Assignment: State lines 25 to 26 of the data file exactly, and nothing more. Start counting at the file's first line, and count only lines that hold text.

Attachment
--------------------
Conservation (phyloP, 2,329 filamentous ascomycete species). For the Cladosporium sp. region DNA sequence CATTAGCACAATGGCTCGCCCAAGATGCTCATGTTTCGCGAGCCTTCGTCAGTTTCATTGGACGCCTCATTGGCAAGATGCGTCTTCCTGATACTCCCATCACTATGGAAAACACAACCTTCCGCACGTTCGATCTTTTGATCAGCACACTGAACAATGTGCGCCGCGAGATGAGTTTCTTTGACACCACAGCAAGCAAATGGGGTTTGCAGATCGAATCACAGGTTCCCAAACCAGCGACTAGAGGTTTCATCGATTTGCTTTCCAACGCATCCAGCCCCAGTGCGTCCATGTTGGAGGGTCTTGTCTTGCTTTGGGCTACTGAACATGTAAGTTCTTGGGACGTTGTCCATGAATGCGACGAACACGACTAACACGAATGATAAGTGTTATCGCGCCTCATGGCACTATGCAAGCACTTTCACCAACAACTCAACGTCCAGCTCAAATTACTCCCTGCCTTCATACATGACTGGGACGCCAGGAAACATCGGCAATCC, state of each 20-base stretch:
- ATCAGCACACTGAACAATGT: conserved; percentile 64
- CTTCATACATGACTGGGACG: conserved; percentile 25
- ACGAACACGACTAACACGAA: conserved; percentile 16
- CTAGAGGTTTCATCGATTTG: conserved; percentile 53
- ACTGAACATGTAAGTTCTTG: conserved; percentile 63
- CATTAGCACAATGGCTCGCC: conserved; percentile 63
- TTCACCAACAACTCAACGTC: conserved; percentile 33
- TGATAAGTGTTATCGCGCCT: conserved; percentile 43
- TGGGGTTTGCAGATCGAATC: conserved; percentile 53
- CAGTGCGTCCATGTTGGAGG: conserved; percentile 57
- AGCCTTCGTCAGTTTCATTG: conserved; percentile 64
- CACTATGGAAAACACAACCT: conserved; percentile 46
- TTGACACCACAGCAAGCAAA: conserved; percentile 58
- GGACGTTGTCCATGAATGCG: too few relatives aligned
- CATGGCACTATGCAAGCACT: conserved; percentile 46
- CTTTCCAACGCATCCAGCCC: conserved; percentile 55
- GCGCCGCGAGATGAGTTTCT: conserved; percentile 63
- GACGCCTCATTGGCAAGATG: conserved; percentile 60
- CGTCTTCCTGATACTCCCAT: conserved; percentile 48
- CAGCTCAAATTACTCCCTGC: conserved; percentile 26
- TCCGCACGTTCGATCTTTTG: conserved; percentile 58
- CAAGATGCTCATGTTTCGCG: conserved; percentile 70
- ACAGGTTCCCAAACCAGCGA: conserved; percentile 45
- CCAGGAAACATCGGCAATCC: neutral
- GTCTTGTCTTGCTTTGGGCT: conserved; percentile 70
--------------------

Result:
- CCAGGAAACATCGGCAATCC: neutral
- GTCTTGTCTTGCTTTGGGCT: conserved; percentile 70